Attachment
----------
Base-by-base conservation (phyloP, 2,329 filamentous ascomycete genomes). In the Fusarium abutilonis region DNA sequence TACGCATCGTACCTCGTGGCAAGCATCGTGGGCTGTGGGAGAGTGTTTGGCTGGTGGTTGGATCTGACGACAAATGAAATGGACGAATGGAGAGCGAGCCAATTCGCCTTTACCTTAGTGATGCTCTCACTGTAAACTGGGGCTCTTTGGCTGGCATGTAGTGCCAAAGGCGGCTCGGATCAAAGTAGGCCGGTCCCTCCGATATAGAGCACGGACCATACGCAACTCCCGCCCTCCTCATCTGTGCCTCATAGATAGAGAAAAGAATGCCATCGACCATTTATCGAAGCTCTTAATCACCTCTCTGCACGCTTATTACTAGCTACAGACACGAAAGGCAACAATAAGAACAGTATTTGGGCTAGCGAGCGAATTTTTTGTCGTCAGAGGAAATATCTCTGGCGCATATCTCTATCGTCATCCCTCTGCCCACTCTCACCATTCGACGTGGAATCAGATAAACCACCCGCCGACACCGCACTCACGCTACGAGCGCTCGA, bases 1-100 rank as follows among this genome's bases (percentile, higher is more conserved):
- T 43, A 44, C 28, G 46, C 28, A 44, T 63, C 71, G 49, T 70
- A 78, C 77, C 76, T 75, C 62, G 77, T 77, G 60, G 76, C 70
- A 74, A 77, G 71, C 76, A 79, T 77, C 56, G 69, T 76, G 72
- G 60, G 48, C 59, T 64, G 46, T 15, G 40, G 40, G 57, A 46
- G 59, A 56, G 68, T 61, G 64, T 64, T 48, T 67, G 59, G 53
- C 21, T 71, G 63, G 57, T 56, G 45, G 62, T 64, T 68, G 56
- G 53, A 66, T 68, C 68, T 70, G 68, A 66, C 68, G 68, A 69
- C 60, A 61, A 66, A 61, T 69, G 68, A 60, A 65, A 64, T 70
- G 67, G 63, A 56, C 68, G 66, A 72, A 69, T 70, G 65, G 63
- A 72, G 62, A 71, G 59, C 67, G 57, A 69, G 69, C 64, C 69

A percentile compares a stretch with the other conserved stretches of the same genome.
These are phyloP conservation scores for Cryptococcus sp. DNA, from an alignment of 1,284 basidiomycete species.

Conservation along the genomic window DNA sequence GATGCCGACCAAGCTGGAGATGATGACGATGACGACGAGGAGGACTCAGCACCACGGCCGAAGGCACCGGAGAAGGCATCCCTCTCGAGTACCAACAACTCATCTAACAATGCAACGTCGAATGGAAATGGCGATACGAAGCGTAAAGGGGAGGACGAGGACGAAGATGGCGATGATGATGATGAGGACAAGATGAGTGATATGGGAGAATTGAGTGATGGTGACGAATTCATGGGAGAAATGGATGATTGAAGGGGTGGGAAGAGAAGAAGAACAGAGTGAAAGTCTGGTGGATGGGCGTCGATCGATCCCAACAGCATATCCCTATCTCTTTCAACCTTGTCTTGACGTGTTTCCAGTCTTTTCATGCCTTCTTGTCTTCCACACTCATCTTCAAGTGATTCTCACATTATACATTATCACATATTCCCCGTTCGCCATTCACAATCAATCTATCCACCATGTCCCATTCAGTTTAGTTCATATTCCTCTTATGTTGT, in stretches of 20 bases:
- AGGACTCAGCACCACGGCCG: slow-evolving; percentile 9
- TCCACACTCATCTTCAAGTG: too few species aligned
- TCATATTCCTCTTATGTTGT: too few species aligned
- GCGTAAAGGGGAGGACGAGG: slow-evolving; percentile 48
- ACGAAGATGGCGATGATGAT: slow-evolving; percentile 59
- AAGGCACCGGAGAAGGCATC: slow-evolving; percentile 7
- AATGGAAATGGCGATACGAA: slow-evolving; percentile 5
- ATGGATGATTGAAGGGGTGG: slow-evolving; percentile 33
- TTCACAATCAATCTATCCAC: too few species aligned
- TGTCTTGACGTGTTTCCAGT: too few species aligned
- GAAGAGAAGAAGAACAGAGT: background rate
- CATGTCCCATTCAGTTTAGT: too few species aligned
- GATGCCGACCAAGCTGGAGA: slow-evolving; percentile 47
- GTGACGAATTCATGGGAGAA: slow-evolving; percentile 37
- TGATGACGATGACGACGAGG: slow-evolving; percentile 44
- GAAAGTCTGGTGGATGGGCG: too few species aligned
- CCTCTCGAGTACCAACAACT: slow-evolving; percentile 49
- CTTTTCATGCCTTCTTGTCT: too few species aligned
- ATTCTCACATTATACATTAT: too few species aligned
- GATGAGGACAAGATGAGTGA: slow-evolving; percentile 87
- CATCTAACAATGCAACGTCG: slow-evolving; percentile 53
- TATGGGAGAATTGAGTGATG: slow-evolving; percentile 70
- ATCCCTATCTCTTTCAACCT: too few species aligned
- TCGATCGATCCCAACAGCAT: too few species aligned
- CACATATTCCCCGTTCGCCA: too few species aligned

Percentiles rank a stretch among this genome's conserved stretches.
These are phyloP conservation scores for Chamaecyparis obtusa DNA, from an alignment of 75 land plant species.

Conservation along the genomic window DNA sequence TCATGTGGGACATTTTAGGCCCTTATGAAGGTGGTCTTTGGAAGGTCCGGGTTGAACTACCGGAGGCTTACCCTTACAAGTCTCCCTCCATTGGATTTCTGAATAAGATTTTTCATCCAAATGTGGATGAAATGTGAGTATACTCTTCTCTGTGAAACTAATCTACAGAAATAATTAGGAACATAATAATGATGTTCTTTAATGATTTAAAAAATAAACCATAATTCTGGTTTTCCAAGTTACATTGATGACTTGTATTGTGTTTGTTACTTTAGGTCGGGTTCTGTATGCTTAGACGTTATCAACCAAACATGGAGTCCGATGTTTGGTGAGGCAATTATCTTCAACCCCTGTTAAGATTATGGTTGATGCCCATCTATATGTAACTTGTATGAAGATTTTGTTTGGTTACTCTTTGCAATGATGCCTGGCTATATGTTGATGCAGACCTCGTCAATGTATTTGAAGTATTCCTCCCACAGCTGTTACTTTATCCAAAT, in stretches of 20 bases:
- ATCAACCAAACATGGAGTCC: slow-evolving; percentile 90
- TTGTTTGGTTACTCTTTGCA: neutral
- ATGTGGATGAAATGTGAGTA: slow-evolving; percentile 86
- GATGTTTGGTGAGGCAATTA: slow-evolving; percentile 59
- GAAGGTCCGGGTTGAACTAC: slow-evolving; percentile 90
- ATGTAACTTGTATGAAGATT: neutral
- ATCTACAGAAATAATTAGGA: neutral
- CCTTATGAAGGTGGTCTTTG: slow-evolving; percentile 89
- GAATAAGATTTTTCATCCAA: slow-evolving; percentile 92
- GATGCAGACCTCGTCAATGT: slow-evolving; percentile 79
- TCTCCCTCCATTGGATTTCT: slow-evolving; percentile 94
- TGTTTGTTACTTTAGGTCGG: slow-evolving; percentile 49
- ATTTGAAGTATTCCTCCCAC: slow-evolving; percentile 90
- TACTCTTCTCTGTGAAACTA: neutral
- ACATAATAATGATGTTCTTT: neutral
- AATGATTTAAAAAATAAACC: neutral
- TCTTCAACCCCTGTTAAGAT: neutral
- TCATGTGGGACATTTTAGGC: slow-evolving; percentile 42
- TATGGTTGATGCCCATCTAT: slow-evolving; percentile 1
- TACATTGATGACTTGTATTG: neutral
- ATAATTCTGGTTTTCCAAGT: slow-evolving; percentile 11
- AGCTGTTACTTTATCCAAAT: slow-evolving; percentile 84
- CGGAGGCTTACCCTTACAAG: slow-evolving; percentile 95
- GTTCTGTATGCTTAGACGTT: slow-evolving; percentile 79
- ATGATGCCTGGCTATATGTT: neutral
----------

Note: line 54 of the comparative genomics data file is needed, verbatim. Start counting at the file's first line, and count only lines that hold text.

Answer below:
- TGTTTGTTACTTTAGGTCGG: slow-evolving; percentile 49